clock menu more-arrow no yes mobile

Filed under:

Toronto FC Need Only Minor Adjustments to Prosper in 2016

The season may not have ended the way the club wanted it too, but only small moves are needed for the club to move forward next season.

Eric Bolte-USA TODAY Sports

Editor's note: Please welcome Michael Carroccetto to the Waking the Red team. He has been a Toronto FC season ticket holder since the club's inaugural season and brings that experience and passion (read sadness and disillusion) to the site.

About a month ago, Toronto FC were riding high and were looking to head into the MLS Cup playoffs with a healthy lineup, a stable backline (finally) and of course the inevitable MVP winner.

A short two weeks later, Toronto fell to the bottom half of the table, almost limping into the playoffs and were eliminated in 90 minutes to rival Montreal Impact. How quickly seasons can change in MLS.

Coming off an impressive 2-1 victory over league leaders New York Red Bulls, Toronto extended their winning streak to a club record 4 games. Even more impressive, Toronto downed New York without any designated player starting the match and only Sebastian Giovinco making a brief, although impactful, appearance.

No one will ever know what truly went sour after that night, but it was as if Toronto felt they had achieved their season objective and were ready to pack it in. 3 straight losses to rival clubs, meant Toronto were eliminated from the MLS Cup, without so much as having a home playoff game or even scoring a playoff goal.

In what will certainly feel like a long and dreary offseason, Toronto must resist the urge to clean house and must come back in 2016 with a similar club with few minor adjustments. Our coaching staff should remain stable as it was confirmed Greg Vanney will be back in March barring some unforeseen incident.

Although Jason Kreis was available and could have been a great addition, stability is more important at this point for the club. Vanney has undoubtedly made mistakes this past season, but 2016 will prove whether or not he has learned from these mistakes and if he will be the first man to coach the club for a lengthy period of time.

Looking at the front six, we can arguably say we have a top 5 lineup in the league. Altidore and Giovinco contributed a combined 35 goals and have done so in spectacular fashion. A midfield of Benoit Cheyrou, Michael Bradley, Jonathan Osorio and Marky Delgado are more than capable in MLS.

Toronto might just be missing a right-winger to really put them over the top to replace Delgado in the lineup. What was truly missing up front was the ability to counter down the wing with a player that can whip in a cross or beat a defender down the line to create space. Only 4 out of 58 Toronto goals were scored this year on a header.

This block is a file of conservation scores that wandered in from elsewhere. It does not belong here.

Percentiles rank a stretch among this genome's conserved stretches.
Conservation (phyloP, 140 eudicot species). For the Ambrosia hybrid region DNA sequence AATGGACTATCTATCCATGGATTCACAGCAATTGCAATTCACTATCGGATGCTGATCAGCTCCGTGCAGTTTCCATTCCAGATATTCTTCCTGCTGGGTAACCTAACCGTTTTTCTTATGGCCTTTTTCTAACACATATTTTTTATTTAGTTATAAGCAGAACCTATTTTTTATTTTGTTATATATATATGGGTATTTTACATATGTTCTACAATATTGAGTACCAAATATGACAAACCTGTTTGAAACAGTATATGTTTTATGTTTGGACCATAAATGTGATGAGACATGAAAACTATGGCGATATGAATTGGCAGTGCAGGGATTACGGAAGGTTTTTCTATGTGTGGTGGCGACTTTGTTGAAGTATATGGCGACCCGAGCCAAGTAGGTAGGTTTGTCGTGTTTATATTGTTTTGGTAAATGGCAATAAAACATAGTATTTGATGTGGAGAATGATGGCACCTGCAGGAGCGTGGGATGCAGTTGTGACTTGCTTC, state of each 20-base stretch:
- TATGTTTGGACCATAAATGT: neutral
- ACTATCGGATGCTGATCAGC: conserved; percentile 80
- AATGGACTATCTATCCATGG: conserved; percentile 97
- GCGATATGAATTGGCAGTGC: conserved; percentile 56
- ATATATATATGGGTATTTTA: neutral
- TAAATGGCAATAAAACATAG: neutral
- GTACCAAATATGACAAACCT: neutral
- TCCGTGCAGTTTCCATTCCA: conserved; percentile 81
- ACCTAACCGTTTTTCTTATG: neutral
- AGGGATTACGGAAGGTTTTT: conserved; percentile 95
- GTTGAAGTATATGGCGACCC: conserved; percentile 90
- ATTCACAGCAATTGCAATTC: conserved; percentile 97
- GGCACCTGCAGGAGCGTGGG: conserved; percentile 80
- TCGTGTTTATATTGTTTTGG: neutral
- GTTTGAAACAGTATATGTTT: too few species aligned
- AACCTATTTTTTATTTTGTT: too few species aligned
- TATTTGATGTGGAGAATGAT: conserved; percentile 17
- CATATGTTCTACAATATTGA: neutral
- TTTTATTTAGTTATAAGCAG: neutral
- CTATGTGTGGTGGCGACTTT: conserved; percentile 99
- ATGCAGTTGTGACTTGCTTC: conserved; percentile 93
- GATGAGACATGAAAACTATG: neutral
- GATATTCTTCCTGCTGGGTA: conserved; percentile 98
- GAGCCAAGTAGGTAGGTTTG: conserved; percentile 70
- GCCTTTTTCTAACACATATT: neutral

Wing play was almost non-existent and our narrow attack got figured out eventually as Giovinco got bullied more and more as the season went on (See Columbus Crew game in October and the playoff game vs. Montreal).

What Toronto was truly missing this season, however, was a stable back four that is healthy and can gain a chemistry that can last the entire 2016 season. We all counted 9 different right backs this year and 7 different center backs, both ridiculously high numbers. The only time our backline looked stable was during the four match win streak that soon got ruined with the Perquis injury.

With Morrow on the left and Perquis in the middle, Toronto should be in the hunt for only two new defenders with MLS playoff experience at a reasonable wage to be well on their way of improving their defense. The difference between losing a play-in round and earning a berth in the conference final or even MLS Cup is a good summer signing at Center back and the return of Mark Bloom.

Our right back situation was the worst in the league since Day 1 with Mark Bloom being side-lined for the season. No one ever truly flourished in that position after which consistently cost us critical points. Furthermore, summer acquisitions of Josh Williams and Ahmed Khantari seemed rushed and passive as neither could bring back the leadership and defending qualities that Steven Caldwell left behind upon retirement.

I believe a little bit of luck and fortune in regards to our defensive unit would have made the world of difference and would have allowed us to enjoy November football in Toronto. Caldwell and Bloom being sidelined for the year in addition to both summer defensive signings not working out, led to the demise of Toronto FC.

As a result, our goal in the offseason should be to remain stable, build on our core of good, young players and finally put in the finishing two or three touches that will allow the club to prosper in 2016.